So when I reached the alley, I moved into it, though I saw no one at first.  After a few yards, I made out a bit of movement and saw that the man was huddled in the back of the alley, looking as though he was trying to get some sleep.  I moved hesitantly toward him, not feeling afraid, but feeling a bit foolish for following him into the dimly lit alley.  It was getting dark out, after all, and it wasn't exactly the smartest thing I could do.  And yet…I wasn't afraid at all that he'd hurt me.  I was more afraid that he'd scold me for following him.  Silly, isn't it?

"Excuse me sir?" I spoke softly, then realizing that he probably couldn't hear me, I raised my voice a bit, trying to sound confident.  "Sir, do you need some help?"  He didn't answer me, but he looked up, and my heart nearly broke from the look on his face.  He looked as though he had lost everything he ever cared about, and somehow, those red-rimmed green eyes seemed so familiar… "Do I know you?  I'm sorry, but I just feel like…I've seen you somewhere before…" I couldn't stop myself from moving forward, leaning down to get a closer look at this man who seemed as though he was about to cry, and I caught a brief flash of recognition in his eyes.  So I did know him, and apparently he knew me as well.  But who was he?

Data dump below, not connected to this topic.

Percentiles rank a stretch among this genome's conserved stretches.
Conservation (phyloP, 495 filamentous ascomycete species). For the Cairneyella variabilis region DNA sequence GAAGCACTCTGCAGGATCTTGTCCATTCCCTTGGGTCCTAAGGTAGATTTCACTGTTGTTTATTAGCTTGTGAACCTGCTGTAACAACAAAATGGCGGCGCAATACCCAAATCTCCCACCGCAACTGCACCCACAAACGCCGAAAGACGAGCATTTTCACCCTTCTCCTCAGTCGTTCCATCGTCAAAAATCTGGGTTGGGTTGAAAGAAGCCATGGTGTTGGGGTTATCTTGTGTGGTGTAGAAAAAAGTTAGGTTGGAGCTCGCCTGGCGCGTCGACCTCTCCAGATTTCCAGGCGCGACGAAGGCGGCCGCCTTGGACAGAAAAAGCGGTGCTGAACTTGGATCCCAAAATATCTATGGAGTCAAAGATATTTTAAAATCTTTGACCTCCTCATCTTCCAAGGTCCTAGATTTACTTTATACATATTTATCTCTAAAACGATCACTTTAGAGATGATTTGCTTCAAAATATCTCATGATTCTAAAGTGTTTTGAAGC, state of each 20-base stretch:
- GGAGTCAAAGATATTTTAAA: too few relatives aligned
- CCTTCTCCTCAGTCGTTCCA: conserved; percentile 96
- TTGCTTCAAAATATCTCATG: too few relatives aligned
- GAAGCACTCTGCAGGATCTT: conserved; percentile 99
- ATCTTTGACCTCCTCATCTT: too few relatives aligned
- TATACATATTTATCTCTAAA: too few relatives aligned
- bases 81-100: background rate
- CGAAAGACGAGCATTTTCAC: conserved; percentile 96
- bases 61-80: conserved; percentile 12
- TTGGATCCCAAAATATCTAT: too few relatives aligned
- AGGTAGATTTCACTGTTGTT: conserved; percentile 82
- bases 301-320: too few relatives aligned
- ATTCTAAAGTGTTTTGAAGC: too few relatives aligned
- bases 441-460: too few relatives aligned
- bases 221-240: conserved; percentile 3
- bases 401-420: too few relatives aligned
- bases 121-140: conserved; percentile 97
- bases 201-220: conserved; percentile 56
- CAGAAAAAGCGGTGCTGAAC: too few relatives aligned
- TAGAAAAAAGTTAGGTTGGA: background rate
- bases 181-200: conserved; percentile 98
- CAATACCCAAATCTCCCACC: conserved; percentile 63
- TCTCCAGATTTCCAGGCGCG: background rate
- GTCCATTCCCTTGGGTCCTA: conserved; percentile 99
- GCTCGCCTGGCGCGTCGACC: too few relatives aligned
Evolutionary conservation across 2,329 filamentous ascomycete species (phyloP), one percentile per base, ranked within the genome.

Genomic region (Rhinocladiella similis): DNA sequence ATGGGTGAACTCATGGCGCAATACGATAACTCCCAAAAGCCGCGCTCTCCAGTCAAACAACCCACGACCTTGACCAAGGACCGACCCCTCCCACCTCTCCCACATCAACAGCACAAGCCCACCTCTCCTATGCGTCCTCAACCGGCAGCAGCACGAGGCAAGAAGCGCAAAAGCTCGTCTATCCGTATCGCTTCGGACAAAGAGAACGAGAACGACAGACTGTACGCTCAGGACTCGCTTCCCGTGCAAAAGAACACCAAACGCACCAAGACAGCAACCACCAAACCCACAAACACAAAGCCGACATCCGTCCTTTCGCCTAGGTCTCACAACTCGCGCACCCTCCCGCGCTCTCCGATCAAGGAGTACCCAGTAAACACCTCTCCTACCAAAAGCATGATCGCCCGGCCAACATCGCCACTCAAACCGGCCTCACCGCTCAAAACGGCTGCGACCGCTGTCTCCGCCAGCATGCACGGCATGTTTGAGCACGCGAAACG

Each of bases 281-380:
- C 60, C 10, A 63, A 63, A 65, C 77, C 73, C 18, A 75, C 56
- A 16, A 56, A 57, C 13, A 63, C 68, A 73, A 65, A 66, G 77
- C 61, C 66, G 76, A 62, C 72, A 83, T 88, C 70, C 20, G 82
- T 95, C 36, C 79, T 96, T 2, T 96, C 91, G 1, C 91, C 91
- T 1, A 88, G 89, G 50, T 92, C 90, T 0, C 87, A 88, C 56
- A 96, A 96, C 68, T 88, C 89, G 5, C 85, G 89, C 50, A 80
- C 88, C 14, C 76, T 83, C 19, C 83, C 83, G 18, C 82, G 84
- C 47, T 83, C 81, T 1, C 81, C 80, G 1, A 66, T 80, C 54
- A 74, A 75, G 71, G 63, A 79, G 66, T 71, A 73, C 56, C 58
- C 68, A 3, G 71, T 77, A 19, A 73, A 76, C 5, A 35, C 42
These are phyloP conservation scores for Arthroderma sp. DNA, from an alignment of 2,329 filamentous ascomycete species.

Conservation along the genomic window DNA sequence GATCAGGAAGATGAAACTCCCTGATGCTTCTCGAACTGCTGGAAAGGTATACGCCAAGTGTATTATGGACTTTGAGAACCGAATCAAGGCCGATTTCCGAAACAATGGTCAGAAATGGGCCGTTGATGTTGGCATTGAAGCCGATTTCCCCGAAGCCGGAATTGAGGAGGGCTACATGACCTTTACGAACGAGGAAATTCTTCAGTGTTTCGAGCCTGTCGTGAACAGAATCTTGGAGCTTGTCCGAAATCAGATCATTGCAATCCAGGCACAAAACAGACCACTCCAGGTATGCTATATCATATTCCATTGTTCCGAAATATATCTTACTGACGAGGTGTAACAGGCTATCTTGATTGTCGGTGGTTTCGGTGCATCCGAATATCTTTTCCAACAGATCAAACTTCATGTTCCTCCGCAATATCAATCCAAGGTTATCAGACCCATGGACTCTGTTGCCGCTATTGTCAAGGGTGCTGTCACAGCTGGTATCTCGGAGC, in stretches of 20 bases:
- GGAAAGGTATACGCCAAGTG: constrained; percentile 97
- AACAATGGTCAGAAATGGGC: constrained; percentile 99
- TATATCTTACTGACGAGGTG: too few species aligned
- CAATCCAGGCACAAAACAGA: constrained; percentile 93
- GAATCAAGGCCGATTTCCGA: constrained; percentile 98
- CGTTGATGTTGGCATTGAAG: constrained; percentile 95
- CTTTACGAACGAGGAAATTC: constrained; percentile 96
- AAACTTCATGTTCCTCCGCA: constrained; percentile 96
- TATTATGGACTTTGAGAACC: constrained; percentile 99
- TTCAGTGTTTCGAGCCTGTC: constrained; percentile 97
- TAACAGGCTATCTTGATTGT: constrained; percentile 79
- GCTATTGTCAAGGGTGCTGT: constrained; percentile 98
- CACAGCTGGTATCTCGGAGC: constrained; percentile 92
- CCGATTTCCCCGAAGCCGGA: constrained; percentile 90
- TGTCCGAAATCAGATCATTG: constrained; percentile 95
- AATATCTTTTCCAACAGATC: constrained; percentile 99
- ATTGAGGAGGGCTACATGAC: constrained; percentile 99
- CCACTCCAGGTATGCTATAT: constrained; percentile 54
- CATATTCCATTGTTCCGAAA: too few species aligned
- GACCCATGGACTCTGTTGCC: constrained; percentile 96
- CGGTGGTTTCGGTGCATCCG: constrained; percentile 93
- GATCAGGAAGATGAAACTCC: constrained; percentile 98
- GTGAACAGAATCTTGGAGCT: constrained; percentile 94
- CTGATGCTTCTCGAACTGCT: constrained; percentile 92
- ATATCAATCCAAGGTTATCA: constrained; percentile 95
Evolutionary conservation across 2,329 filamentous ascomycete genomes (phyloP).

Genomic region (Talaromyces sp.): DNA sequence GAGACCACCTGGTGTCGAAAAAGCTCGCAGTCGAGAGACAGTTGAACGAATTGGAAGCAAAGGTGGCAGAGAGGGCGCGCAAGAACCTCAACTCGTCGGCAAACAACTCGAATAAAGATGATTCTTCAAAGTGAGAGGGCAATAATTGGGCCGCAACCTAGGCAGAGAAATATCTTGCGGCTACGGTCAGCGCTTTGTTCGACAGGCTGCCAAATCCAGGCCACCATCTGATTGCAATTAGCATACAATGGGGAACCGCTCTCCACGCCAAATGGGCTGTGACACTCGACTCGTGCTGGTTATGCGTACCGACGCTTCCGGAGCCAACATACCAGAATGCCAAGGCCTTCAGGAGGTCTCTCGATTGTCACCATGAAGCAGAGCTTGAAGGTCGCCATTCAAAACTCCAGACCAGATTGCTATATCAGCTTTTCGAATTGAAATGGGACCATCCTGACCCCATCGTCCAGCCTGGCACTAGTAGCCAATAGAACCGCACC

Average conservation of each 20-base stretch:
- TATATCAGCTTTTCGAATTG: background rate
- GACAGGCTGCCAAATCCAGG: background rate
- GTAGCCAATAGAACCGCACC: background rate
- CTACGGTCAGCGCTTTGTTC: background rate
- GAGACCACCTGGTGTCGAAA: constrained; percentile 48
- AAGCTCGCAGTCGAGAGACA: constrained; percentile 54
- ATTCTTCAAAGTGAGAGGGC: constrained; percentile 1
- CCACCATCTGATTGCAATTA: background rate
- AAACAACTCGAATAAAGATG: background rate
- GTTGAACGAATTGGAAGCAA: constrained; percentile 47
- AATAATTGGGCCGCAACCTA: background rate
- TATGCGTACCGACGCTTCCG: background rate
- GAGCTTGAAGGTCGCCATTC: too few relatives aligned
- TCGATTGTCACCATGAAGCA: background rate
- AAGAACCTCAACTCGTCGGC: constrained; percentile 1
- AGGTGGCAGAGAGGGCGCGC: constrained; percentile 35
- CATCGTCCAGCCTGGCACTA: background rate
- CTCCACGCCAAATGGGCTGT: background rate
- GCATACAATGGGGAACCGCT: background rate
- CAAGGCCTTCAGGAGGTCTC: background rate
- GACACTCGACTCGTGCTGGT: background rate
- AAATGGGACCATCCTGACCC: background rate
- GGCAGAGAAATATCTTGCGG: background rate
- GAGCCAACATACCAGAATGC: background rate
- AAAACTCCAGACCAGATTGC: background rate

"Insurance girl?" his voice was little more than a weak croak, but it was enough for me.  I suddenly had a flash of a man in my memories.  A very different man, one who was always smiling and helping others, seemingly never needing help himself.  But could this helpless lump of humanity be the kind man I remembered?

"Vash?  Is that you?" my voice cracked a bit, much to my dismay, but now that I think of it, I doubt he really minded.  I mean, at least I was wearing clean clothes.  I also seemed to be living comfortably whereas he was obviously not as fortunate.  I don't think he could really fairly call me out for sounding a bit foolish.  Besides that, he looked so surprised that I knew his name, that I recognized him, that I'm sure he wasn't worry about how smooth I sounded.  "It is, isn't it?"

"I don't…use that name anymore." He sighed, looking down from my own gaze, his eyes wandering over the filthy ground he was resting on.  Something bad must have happened to him since the last time I saw him, but with poor Vash, who knew what it could be?  I sighed, making up my mind at that moment to not leave him there thinking that he was alone in the world and looking like the most pathetic being in all existence.

"That's what I've always called you though." I told him, hunching down in an attempt to face him.  "Listen, do you want to come with me?  I can't just...leave you here."

"Don't waste your time feeling guilty about where I've gotten myself." Vash continued to avoid looking at me, and I suspected from the hitch in his tone that he was crying.  "It's not your responsibility."

"I never said it was." I rolled my eyes.  I'd forgotten how impossible he could be.  "Vash, I haven't seen you for nearly five years.  We're friends, right?" I didn't give him time to answer, but I noted that I had his attention, as he was casting me unsure glances.  "Well, I think that as your friend, I have the responsibility to invite you to come visit me and catch up on old times.  You wouldn't say no to that, would you?"